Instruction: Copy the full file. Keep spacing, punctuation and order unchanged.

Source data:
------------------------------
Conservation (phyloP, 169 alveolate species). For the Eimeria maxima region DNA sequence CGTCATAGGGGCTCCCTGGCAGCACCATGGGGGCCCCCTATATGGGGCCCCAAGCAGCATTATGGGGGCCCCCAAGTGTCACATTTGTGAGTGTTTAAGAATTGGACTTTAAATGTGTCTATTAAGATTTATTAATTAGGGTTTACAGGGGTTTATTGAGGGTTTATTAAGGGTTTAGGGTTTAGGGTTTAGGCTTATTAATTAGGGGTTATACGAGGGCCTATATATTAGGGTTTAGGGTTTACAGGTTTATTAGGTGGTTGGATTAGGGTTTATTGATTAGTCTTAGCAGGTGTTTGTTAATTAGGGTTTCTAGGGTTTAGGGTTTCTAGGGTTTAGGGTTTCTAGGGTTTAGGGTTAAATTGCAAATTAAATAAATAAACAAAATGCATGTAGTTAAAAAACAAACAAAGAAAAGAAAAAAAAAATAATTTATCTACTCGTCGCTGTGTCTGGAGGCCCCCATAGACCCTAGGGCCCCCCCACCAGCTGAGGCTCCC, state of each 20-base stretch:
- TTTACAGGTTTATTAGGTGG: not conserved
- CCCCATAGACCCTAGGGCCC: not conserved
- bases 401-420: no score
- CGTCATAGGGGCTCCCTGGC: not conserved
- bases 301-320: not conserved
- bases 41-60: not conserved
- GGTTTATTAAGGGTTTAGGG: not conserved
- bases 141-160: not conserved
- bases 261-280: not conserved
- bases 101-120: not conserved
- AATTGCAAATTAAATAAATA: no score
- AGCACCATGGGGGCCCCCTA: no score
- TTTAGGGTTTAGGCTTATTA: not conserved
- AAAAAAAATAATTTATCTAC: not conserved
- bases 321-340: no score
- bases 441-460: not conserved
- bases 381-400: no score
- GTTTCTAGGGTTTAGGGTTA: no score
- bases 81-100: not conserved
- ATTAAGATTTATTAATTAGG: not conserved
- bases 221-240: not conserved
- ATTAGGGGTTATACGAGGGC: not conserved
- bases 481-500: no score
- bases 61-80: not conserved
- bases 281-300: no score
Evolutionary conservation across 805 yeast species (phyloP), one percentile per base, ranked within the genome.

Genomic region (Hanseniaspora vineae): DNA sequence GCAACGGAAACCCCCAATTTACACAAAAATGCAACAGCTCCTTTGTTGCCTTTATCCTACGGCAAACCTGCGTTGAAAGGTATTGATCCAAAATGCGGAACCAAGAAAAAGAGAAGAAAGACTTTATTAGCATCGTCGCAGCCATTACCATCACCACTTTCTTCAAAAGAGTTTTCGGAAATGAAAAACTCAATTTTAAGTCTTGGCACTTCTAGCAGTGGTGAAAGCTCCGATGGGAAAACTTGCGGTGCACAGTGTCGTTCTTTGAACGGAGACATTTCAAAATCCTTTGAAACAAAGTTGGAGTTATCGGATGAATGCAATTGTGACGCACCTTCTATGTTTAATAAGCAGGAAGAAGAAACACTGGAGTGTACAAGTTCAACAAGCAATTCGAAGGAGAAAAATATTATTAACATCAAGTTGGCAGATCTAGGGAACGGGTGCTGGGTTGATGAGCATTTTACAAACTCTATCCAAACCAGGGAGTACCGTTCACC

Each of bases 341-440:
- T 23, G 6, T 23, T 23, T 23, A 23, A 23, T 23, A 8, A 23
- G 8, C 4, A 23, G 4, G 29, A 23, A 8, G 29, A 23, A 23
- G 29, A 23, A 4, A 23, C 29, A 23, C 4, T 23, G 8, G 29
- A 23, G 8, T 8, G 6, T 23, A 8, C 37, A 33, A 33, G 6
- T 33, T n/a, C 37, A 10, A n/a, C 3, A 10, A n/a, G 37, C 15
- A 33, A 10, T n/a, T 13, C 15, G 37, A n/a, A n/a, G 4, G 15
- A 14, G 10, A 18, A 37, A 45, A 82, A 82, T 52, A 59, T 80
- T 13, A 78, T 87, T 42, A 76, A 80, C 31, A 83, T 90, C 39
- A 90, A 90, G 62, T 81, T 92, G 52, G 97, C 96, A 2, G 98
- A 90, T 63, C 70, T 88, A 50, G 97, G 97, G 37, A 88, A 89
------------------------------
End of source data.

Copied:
Conservation (phyloP, 169 alveolate species). For the Eimeria maxima region DNA sequence CGTCATAGGGGCTCCCTGGCAGCACCATGGGGGCCCCCTATATGGGGCCCCAAGCAGCATTATGGGGGCCCCCAAGTGTCACATTTGTGAGTGTTTAAGAATTGGACTTTAAATGTGTCTATTAAGATTTATTAATTAGGGTTTACAGGGGTTTATTGAGGGTTTATTAAGGGTTTAGGGTTTAGGGTTTAGGCTTATTAATTAGGGGTTATACGAGGGCCTATATATTAGGGTTTAGGGTTTACAGGTTTATTAGGTGGTTGGATTAGGGTTTATTGATTAGTCTTAGCAGGTGTTTGTTAATTAGGGTTTCTAGGGTTTAGGGTTTCTAGGGTTTAGGGTTTCTAGGGTTTAGGGTTAAATTGCAAATTAAATAAATAAACAAAATGCATGTAGTTAAAAAACAAACAAAGAAAAGAAAAAAAAAATAATTTATCTACTCGTCGCTGTGTCTGGAGGCCCCCATAGACCCTAGGGCCCCCCCACCAGCTGAGGCTCCC, state of each 20-base stretch:
- TTTACAGGTTTATTAGGTGG: not conserved
- CCCCATAGACCCTAGGGCCC: not conserved
- bases 401-420: no score
- CGTCATAGGGGCTCCCTGGC: not conserved
- bases 301-320: not conserved
- bases 41-60: not conserved
- GGTTTATTAAGGGTTTAGGG: not conserved
- bases 141-160: not conserved
- bases 261-280: not conserved
- bases 101-120: not conserved
- AATTGCAAATTAAATAAATA: no score
- AGCACCATGGGGGCCCCCTA: no score
- TTTAGGGTTTAGGCTTATTA: not conserved
- AAAAAAAATAATTTATCTAC: not conserved
- bases 321-340: no score
- bases 441-460: not conserved
- bases 381-400: no score
- GTTTCTAGGGTTTAGGGTTA: no score
- bases 81-100: not conserved
- ATTAAGATTTATTAATTAGG: not conserved
- bases 221-240: not conserved
- ATTAGGGGTTATACGAGGGC: not conserved
- bases 481-500: no score
- bases 61-80: not conserved
- bases 281-300: no score
Evolutionary conservation across 805 yeast species (phyloP), one percentile per base, ranked within the genome.

Genomic region (Hanseniaspora vineae): DNA sequence GCAACGGAAACCCCCAATTTACACAAAAATGCAACAGCTCCTTTGTTGCCTTTATCCTACGGCAAACCTGCGTTGAAAGGTATTGATCCAAAATGCGGAACCAAGAAAAAGAGAAGAAAGACTTTATTAGCATCGTCGCAGCCATTACCATCACCACTTTCTTCAAAAGAGTTTTCGGAAATGAAAAACTCAATTTTAAGTCTTGGCACTTCTAGCAGTGGTGAAAGCTCCGATGGGAAAACTTGCGGTGCACAGTGTCGTTCTTTGAACGGAGACATTTCAAAATCCTTTGAAACAAAGTTGGAGTTATCGGATGAATGCAATTGTGACGCACCTTCTATGTTTAATAAGCAGGAAGAAGAAACACTGGAGTGTACAAGTTCAACAAGCAATTCGAAGGAGAAAAATATTATTAACATCAAGTTGGCAGATCTAGGGAACGGGTGCTGGGTTGATGAGCATTTTACAAACTCTATCCAAACCAGGGAGTACCGTTCACC

Each of bases 341-440:
- T 23, G 6, T 23, T 23, T 23, A 23, A 23, T 23, A 8, A 23
- G 8, C 4, A 23, G 4, G 29, A 23, A 8, G 29, A 23, A 23
- G 29, A 23, A 4, A 23, C 29, A 23, C 4, T 23, G 8, G 29
- A 23, G 8, T 8, G 6, T 23, A 8, C 37, A 33, A 33, G 6
- T 33, T n/a, C 37, A 10, A n/a, C 3, A 10, A n/a, G 37, C 15
- A 33, A 10, T n/a, T 13, C 15, G 37, A n/a, A n/a, G 4, G 15
- A 14, G 10, A 18, A 37, A 45, A 82, A 82, T 52, A 59, T 80
- T 13, A 78, T 87, T 42, A 76, A 80, C 31, A 83, T 90, C 39
- A 90, A 90, G 62, T 81, T 92, G 52, G 97, C 96, A 2, G 98
- A 90, T 63, C 70, T 88, A 50, G 97, G 97, G 37, A 88, A 89